Also known as Goty, the game has created a proud collection of kanchas and marbles in different colours. The game’s goal is to use specific techniques to hit some marbles on the ground with your marbles. Anyone who can reach the plan will take the marbles of all the other players and be the winner.
Kancha, also known as Goty, is a traditional Indian game played primarily by children but is also appreciated by people of all ages to remind them of their childhood. These are fun to play. This game is still highly regarded as an outdoor game, as you can see modern generations playing indoor games and using mobile phones and computers.
Once famous as a gully sport, Kancha was a favourite of many boys in nearby towns and villages. It has its technique. I’m playing with marbles called “kancha”. Players need to hit the target “Kancha” selected with their marbles. The winner takes all kanchas from the rest of the players.
4. Hopscotch or Nondi
Nondi (in Tamil Nadu) is also known as kith-kith and stapoo and is one of the most well-known childhood games in history. Numbered ladders are drawn on the ground. Any object or stone can be placed on a number, and the player has to hop their way to the number without stepping on its edges or anything else.
This game is easier to play in large groups and small ones when played inside stairways or flat surfaces. A popular playground game is the hopscotch game of lining up numbered triangles or rectangles on the ground and then jumping or hopping through them to retrieve thrown objects. Children can play the game alone or with other players.
5. Gilli Danda
Okay, we’ve probably heard this phrase several times before. Do we know what this game involves? In Gilli Danda, baseball and cricket blend together. Using the longer stick or danda as far as possible can hit a small bar called a Gilli. Before the opponent team retrieves the Gilli, the player must run to a specific point. In some parts of India, Gilli danda is called Lippa.
Gilli Danda (also spelt Gulli Danda) and Viti Dandu are indigenous sports of the Indian subcontinent, which are played in the countryside and small towns all over South Asia, as well as on some islands in the Caribbean such as Cuba, as well as in Cambodia, Turkey, South Africa, Italy, and Poland.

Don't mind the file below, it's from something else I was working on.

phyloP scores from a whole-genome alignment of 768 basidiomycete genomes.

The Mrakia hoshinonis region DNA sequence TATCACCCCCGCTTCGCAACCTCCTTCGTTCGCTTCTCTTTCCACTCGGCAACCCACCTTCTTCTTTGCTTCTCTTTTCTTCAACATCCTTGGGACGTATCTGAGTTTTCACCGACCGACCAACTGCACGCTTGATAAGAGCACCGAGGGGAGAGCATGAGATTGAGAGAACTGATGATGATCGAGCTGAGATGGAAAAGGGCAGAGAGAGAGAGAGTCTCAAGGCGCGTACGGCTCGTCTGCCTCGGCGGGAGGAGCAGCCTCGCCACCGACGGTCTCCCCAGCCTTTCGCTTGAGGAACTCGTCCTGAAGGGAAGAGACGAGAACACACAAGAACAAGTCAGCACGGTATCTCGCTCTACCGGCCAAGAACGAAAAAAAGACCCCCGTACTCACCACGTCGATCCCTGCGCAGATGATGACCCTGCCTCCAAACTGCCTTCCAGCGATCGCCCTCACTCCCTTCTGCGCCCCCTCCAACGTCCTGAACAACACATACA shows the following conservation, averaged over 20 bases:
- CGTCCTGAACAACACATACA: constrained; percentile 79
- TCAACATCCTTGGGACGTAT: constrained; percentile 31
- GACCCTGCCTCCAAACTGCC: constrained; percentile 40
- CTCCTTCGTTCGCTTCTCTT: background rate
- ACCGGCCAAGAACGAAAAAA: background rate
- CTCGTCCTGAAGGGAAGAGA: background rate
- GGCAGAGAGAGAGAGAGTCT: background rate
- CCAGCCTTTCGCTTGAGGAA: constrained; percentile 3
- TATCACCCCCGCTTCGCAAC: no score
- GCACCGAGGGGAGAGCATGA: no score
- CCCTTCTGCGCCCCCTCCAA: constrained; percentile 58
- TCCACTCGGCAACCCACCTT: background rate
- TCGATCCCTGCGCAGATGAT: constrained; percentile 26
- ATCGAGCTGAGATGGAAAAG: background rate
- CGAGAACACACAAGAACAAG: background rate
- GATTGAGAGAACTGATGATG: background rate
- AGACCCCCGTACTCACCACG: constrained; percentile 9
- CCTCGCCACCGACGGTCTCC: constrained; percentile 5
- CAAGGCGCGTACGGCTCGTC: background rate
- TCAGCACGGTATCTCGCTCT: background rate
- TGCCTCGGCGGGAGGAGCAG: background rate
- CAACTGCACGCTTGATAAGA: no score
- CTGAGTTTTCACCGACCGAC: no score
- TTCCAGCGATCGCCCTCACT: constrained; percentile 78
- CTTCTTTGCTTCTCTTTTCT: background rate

A danda is a large stick that resembles a bat and ball game such as cricket and baseball, except that it uses a smaller target stick instead of a ball. Probably dating back more than 2500 years, gullidanda is considered an ancient sport.
The spinning top is another popular term for lattoo. However, the game itself is also known in various other meanings and forms, so it is not as complicated as it may seem. The objective is to make the top spin for the longest time possible.
It is mastering the skills of lifting the moving top off with the string. At first, clay tops were used, but later, wood tops were used. Currently, the market offers a wide selection of tops, including lights and sound effects.
Chaupar, a game of indoors that dates back to the Indian epic Mahabharata, is among the oldest indoor games in India. Its ancient name is pachisi, and it was trendy during ancient times. Players roll dice using either pawns or shells and then strategize how their instruments will move. The old game of pachisi can be compared to the modern game of Ludo.
The Indian board game Chaupad, chopad, or chopapar is a cross-and-circle game similar to apachisi. A wool or cloth board is used, along with wooden pawns and seven cowry shells, to determine each player’s actions, although others distinguish chaupur from pachisi by using three four-sided dice.
The game is played throughout India in many variations. Several similarities can be drawn to Pachisi, Parcheesi and Ludo. The majority of Punjabi, Haryana and Rajasthani villages play this game.
Pallankuli is an indoor game with origins in South India. The game was played earliest in Tamil Nadu; the game spread throughout the southern states and even to Sri Lanka and Malaysia. Played with seeds or shells on a board made up of rounded or cup-like columns, it is played using round or cup-like columns.
The cups will eventually become empty by moving the shells or seeds around from cup to cup in a clockwise direction. An ancient mancala game, Pallanghuzi or Pallankuli, is played in South India, especially in Tamil Nadu and Kerala. There have also been games in Sri Lanka and Malaysia and Karnataka and Andhra Pradesh in India. Among the variants, Ali guli mane (in Kannada), Vamana guntalu (in Telugu), and Kuzhipara (in Malayalam) are known.
Two players play the game on a wooden board with fourteen pits in all (hence its name from the Tamil words ‘several pits’). The layout of the pits has been varied in the past, and one variation was seven pits per player. Shells, seeds and small pebbles are found inside the pits to counters. Each player starts with a different number of shells, so there are several game variations.